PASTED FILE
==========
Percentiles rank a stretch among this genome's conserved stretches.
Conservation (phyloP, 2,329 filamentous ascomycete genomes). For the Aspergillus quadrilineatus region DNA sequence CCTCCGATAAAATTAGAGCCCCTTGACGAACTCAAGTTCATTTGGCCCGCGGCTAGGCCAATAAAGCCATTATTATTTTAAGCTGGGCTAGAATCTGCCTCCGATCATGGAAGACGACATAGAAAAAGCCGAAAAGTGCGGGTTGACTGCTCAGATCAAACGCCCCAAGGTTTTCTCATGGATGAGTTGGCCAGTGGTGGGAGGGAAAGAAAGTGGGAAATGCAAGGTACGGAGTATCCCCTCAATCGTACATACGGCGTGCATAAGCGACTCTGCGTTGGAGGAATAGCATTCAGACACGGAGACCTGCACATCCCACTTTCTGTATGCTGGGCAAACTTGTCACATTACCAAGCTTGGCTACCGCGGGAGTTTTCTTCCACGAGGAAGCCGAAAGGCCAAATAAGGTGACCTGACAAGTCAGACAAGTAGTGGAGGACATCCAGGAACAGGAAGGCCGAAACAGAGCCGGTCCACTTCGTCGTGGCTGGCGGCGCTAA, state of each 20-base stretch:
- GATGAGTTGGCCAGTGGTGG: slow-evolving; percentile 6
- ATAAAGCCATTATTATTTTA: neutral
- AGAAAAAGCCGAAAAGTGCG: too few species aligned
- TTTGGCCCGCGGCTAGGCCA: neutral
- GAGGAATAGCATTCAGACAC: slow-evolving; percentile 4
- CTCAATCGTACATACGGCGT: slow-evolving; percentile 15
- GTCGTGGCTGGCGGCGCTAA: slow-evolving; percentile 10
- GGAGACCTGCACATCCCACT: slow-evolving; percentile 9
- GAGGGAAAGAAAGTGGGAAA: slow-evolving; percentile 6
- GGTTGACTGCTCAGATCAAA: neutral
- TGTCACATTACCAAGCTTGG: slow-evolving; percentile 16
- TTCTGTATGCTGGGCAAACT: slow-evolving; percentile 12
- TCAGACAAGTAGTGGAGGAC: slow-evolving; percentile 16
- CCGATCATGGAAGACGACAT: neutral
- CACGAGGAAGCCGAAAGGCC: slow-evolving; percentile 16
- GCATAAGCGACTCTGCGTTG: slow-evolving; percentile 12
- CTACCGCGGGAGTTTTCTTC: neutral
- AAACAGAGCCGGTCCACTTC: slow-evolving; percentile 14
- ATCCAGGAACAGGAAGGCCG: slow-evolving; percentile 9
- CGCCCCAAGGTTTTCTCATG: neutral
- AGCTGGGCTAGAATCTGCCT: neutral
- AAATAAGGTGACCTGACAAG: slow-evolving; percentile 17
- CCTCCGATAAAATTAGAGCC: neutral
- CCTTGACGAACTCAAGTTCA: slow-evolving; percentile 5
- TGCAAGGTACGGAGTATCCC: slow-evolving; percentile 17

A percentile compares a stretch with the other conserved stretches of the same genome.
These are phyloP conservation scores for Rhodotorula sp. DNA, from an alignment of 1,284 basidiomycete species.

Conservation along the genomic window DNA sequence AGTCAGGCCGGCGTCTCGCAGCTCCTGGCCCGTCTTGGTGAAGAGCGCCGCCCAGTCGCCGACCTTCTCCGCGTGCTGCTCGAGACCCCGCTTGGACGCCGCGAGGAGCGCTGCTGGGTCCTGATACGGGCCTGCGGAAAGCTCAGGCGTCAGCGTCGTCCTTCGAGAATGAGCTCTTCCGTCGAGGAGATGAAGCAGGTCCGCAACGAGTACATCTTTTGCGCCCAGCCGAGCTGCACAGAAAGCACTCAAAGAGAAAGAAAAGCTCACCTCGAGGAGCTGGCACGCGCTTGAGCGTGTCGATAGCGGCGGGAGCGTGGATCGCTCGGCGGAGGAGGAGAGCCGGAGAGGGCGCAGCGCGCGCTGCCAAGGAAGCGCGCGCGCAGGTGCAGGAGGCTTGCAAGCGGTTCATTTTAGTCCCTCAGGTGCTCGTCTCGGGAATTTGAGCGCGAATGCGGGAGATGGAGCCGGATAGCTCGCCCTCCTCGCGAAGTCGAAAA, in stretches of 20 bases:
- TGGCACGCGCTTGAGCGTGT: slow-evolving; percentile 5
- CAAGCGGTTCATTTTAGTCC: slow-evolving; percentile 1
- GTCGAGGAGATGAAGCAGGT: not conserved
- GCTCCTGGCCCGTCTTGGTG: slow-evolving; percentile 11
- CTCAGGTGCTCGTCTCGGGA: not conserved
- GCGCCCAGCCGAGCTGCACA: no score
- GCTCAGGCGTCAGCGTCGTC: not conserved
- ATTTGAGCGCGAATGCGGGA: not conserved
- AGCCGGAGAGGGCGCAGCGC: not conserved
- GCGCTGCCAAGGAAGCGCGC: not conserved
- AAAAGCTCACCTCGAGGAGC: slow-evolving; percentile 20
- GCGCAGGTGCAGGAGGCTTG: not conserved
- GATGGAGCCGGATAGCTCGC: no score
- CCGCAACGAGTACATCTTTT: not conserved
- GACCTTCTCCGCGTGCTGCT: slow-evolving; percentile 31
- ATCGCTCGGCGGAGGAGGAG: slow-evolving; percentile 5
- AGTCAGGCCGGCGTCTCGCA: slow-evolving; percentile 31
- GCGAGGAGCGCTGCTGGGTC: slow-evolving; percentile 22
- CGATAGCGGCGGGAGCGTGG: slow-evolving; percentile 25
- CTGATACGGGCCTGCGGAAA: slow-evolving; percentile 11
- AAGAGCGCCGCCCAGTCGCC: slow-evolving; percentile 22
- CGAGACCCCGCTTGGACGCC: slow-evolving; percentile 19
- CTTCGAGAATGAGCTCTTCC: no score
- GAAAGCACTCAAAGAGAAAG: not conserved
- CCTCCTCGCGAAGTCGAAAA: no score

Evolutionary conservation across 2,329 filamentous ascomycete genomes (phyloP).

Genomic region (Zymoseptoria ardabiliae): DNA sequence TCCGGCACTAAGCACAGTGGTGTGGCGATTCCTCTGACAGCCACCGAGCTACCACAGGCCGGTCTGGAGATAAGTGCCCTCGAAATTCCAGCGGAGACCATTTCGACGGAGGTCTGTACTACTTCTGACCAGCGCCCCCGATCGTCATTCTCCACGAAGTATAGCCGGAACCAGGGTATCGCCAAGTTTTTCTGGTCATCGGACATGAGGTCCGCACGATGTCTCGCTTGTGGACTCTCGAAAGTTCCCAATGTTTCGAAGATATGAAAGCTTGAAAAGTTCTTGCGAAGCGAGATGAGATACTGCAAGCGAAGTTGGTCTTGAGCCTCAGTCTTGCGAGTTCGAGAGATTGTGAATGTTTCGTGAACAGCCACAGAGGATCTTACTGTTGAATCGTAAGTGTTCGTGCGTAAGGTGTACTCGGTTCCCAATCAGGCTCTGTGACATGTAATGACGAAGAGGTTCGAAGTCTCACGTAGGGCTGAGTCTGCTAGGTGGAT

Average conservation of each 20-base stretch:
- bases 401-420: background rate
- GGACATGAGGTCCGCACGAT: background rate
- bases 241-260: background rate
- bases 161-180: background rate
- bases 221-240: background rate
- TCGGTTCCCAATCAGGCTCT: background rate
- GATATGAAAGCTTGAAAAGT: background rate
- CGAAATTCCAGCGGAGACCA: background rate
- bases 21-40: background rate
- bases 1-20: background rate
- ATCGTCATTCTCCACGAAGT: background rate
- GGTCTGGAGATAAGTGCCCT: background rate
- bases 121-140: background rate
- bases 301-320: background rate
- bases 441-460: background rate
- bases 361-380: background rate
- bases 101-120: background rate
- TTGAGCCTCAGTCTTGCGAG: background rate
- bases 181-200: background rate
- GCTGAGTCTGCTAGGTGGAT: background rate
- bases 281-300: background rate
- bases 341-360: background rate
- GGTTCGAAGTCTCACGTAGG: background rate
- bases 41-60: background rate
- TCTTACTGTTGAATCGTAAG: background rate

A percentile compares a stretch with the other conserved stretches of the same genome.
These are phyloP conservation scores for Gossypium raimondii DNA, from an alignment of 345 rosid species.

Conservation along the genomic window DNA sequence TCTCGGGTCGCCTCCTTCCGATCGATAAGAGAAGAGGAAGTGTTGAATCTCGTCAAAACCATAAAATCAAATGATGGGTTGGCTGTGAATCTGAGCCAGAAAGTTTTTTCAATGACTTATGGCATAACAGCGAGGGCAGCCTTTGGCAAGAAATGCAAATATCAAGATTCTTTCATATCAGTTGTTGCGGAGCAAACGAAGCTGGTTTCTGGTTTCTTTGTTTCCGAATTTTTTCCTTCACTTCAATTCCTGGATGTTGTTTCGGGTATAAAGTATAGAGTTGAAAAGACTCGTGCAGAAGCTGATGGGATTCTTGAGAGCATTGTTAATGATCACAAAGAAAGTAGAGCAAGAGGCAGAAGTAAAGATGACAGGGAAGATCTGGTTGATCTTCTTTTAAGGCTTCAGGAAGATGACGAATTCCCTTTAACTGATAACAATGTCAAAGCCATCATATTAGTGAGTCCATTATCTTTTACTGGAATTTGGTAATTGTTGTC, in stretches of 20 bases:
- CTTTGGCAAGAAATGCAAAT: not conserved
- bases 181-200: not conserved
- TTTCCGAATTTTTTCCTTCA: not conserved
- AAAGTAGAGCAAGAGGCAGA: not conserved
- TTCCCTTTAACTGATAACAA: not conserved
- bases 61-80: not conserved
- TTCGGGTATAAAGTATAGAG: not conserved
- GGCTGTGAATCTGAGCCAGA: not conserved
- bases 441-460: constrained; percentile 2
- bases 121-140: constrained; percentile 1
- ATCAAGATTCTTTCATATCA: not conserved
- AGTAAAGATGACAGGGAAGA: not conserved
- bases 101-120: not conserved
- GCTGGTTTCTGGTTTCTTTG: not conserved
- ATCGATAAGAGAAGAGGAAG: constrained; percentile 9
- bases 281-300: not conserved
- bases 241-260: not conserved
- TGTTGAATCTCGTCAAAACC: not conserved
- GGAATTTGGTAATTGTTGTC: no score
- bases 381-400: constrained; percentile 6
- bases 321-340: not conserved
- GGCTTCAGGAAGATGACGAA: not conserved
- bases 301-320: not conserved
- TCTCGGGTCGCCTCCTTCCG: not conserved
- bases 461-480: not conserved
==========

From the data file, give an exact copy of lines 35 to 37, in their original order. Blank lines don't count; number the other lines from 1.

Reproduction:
- CTCAGGTGCTCGTCTCGGGA: not conserved
- GCGCCCAGCCGAGCTGCACA: no score
- GCTCAGGCGTCAGCGTCGTC: not conserved